Yes, to dispel it: to make a clearing in the murk of our neoliberal days in which we can gather, attempt democracy and achieve desire. Maybe.
But Ozick doesn’t make my list: she’s too keen on tearing down her own imaginary cities. Instead, I start with Tony Kushner’s two-part play, Angels in America: A Gay Fantasia on National Themes. As with Ozick, I’ll skip plot and introduce you to the text or, if you know it, to my occupied reading of it, through character and voice – much like Occupy’s general assemblies and even more like the cacophonous hum of Zuccotti and the city around it during the high days of Occupy, when the question of democracy was just that – a question. Here’s Harper, the spurned Mormon wife, on the cusp of what Kushner calls a ‘mutual dream scene’: ‘People who are lonely, people left alone, sit talking nonsense to the air, imagining … beautiful systems dying, old orders spiralling apart.’ And Prior Walter, dying of AIDS, soon to be burdened with prophecy: ‘I find myself drawn to anything that’s suspended, that lacks an ending.’ Kushner himself, in a note to actors and directors preceding Part II, Perestroika: ‘Every moment must be played for its reality, the terms always life and death; only then will the comedy emerge.’ And Rabbi Isidor Chemelwitz, playing cards in heaven, ‘because, mister, with the Angels, may their names be always worshipped and adored, it’s all gloom and doom and give up already. But still is there Accident, in this pack of playing cards, still is there Unknown, the Future. You understand me? It ain’t all so mechanical as they think.’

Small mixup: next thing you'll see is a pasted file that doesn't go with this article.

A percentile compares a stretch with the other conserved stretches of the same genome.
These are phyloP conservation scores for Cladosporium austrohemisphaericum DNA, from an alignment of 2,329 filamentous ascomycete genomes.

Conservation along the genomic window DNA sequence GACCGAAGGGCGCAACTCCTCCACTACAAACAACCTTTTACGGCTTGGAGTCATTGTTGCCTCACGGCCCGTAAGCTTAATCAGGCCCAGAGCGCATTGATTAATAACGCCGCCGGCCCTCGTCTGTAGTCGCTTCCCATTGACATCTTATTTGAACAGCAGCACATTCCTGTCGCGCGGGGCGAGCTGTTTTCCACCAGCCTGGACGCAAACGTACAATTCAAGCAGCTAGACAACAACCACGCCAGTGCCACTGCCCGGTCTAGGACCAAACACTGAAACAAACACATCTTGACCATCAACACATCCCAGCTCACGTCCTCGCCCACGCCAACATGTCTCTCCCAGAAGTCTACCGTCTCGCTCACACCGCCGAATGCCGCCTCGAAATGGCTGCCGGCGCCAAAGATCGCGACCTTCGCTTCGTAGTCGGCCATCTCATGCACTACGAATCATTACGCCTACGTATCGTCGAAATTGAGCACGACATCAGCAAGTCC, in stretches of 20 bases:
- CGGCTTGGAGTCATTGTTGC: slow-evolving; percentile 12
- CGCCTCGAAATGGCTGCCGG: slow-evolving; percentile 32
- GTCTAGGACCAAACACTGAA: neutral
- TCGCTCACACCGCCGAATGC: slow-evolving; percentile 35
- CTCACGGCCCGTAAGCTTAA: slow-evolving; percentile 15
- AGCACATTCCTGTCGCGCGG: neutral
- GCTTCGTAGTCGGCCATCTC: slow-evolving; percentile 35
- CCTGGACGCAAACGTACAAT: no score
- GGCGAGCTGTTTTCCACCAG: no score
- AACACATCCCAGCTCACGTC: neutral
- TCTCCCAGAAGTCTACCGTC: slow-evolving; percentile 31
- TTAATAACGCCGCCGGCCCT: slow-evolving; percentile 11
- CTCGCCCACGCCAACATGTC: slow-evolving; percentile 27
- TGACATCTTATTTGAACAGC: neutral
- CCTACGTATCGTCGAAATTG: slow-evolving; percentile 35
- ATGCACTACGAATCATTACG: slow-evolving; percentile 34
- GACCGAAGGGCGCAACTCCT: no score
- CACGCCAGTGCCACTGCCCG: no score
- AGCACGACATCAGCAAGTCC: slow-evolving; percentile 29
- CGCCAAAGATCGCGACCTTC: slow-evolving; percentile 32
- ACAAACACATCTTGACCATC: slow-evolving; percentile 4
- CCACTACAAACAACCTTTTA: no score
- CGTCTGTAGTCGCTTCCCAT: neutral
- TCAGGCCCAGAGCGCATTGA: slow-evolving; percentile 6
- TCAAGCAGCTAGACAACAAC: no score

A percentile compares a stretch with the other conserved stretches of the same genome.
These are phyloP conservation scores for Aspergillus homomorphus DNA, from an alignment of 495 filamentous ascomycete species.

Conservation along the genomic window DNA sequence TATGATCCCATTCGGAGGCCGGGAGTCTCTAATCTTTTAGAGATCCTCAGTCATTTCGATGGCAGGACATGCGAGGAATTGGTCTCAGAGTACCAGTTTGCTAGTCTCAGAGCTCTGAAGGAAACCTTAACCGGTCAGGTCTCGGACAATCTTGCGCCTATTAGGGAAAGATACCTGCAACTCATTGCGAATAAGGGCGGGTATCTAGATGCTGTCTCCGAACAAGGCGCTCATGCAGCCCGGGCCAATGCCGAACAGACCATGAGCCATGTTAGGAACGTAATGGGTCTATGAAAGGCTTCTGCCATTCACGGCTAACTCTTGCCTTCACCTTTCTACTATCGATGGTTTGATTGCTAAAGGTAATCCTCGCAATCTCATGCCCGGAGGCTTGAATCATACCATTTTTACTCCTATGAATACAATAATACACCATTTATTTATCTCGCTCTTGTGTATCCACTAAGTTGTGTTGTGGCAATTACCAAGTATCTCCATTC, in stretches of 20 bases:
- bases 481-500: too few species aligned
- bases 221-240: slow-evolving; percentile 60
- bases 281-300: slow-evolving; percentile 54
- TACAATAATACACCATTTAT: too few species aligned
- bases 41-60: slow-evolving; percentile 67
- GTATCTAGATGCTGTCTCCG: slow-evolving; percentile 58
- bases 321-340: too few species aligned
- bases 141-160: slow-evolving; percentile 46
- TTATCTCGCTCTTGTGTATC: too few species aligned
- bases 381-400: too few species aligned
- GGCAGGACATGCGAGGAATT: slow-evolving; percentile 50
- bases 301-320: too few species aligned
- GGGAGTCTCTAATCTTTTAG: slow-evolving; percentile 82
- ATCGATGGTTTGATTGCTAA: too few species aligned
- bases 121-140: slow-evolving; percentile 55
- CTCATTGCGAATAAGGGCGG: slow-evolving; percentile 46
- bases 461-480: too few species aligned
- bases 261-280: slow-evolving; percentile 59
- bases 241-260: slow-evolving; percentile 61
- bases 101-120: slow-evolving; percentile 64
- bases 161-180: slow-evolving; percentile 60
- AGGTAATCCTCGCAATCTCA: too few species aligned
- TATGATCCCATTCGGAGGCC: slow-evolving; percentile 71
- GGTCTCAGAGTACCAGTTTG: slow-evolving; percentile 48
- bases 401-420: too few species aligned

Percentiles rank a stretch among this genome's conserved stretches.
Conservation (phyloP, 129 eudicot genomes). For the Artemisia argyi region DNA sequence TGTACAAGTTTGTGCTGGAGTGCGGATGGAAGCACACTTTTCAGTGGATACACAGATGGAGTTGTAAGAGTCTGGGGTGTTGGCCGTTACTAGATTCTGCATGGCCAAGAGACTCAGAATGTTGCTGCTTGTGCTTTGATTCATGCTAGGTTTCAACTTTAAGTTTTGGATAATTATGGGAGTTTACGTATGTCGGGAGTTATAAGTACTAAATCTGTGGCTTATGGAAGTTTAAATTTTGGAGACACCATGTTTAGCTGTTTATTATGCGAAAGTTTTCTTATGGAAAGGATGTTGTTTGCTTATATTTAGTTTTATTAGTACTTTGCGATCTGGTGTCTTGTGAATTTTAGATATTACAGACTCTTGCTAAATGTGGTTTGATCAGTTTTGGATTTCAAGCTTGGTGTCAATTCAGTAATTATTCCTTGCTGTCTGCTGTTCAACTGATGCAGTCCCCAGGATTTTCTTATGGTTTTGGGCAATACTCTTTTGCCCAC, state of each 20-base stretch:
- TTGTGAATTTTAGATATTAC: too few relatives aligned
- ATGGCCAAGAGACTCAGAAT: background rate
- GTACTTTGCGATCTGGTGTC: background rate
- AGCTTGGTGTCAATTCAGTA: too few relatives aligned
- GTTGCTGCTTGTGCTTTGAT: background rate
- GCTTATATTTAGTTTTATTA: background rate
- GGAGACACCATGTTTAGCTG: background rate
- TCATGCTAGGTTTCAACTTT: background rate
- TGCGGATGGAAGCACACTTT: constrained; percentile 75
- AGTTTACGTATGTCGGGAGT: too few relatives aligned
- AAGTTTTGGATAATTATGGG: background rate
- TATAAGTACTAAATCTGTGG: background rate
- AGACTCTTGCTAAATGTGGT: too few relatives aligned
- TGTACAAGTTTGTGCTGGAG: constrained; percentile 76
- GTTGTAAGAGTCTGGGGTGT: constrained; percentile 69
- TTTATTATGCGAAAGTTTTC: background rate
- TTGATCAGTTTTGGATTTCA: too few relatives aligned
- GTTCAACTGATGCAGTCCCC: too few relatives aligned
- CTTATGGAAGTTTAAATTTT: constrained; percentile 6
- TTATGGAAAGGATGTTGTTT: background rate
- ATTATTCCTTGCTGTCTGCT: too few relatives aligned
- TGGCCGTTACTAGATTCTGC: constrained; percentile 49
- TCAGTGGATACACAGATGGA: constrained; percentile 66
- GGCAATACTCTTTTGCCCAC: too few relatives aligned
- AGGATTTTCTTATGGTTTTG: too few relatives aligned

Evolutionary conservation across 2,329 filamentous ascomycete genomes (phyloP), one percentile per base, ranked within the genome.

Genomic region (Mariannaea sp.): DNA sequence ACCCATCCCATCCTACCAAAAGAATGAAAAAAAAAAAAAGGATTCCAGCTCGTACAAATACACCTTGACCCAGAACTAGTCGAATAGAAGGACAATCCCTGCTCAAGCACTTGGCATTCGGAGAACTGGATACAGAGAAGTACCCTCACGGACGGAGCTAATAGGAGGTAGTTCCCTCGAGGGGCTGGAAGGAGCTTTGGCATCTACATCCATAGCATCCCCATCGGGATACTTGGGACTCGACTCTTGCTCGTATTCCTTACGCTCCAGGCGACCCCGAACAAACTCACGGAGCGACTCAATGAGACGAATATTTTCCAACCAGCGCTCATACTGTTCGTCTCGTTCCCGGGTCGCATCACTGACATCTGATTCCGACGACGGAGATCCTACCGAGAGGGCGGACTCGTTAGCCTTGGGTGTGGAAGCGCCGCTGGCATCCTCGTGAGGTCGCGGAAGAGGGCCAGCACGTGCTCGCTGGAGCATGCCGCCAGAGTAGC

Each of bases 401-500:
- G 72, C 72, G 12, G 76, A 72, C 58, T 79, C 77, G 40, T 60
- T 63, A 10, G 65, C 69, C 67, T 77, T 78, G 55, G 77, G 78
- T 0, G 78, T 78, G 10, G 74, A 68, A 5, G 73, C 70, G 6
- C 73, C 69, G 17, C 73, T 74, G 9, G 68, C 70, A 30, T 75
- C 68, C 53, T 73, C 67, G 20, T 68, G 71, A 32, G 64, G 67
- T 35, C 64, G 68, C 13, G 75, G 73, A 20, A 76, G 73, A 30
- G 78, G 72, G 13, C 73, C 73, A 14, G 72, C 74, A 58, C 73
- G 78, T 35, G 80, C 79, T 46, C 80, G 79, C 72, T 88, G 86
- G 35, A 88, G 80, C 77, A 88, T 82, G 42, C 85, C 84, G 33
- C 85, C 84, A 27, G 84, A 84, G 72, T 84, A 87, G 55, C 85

My second selection is an ancestor of Angels, Walt Whitman’s Specimen Days. I much prefer this collection of ragged journals to Whitman’s poetry, though I’m not enough of a Whitman scholar to know if he’d draw a distinction. The pieces I care most about are the entries from the US Civil War, beginning in 1862 and proceeding through 1865: ‘I have dozens of such little notebooks,’ writes Whitman in a footnote, ‘forming a special history of those years, for myself alone, full of associations never to be possibly said or sung.’ One of the things I love best about Whitman is that he was such a liar: as far as I can tell, he never wrote for himself alone, and he never quit the notion that ‘associations’ could, in fact, be said and sung, if only imperfectly. He was a free association man, in every sense. It’s in this text that I find the roots of the genre in which I write, literary journalism, a hybrid as unlikely as the crisis of civil war in a democracy seemed to Whitman – a genre both pious and democratic, indebted to ancestors and as immediate as the notebooks that became Specimen Days, ‘each composed of a sheet or two of paper, folded small to carry in the pocket, and fastened with a pin,’ and ‘blotch’d here and there with more than one blood-stain.’